AMV and copyright infringement
The Japanese culture is generally permissive with regard to the appropriation of ideas. Works such as dōjinshi, unauthorized comics continuing the story of an official comic series, are actually encouraged by many anime makers.These dōjinshi take an original copyrighted work and expand upon the story, allowing the characters to continue on after, before, or during the original story. Most anime makers encourage this practice, as it expands their series. Some see it as a tribute while others see it from a business viewpoint that it draws in more support for the anime than it would have had otherwise. Some mangaka create their own dōjinshi, such as Maki Murakami's "circle" Crocodile Ave (Gravitation).
The question has been raised of how such works can continue to exist, or such organizations to flourish, when they do so with questionable legality. The answer is that many of the Japanese authors encourage it—several of these authors began their careers with the same kinds of projects they witness anime fans working on today (ex. Clamp).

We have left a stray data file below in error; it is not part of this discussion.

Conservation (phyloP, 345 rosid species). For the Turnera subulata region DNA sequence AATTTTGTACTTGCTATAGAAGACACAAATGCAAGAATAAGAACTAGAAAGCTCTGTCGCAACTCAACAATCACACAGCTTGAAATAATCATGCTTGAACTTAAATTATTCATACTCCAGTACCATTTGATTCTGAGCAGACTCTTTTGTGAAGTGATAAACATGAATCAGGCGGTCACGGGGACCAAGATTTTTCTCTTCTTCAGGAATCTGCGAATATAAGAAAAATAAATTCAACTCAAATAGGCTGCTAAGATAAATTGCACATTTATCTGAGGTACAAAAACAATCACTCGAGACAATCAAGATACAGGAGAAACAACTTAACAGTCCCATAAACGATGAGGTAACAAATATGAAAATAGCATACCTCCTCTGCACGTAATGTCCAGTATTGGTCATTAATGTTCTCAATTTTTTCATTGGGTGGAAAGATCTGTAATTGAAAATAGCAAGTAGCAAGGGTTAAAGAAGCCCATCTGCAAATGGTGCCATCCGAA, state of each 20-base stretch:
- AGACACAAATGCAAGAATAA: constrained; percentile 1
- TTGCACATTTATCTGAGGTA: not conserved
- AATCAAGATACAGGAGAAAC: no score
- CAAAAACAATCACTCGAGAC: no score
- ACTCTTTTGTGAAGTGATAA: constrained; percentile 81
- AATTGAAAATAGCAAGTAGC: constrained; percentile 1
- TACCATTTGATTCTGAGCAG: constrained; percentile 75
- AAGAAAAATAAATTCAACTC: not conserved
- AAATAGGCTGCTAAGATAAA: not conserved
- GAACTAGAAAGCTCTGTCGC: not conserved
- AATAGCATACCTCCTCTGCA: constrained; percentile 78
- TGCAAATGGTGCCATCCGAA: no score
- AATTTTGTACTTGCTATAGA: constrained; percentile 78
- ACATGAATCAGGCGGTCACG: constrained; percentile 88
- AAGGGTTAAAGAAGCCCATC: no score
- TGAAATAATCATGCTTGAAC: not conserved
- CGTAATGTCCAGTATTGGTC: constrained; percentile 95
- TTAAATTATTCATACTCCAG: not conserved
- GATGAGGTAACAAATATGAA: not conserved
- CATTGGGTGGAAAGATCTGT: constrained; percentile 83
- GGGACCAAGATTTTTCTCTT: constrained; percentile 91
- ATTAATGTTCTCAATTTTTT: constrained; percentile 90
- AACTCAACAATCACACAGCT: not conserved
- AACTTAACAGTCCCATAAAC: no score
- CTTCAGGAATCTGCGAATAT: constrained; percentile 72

In recent years there has been an increased demand, primarily on the part of the record industry, for the removal of AMVs from sites like YouTube, Google Video, or the AnimeMusicVideos.org aggregation site, with particular regard to YouTube due to its relative popularity compared to other AMV sources, as well as its for-profit status. Musical performers and their representative record labels have been requesting the removal of some music videos from websites where they are made available for download. Public discussions and perspectives give varying accounts of exactly how widespread these actions have become. In November 2005, the administrator of AnimeMusicVideos.org was contacted by Wind-up Records, requesting the removal of content featuring the work of the bands Creed, Evanescence, and Seether. Songs on AMVs uploaded on YouTube are sometimes removed due to copyright infringement of either TV Tokyo or the Warner Music Group.
From a purely legal perspective, the creation of AMVs generally involves the infringement of one or more copyrights. However, infringement alone can be justified under the auspices of fair use if the use is transformative in nature. In many cases, the video elements of an AMV can be argued as being a transformative use, while the audio elements (in the case of whole songs) might not be; the copyright holder being able to assert that the creator is in effect redistributing an unauthorized copy of the copyright holder's work.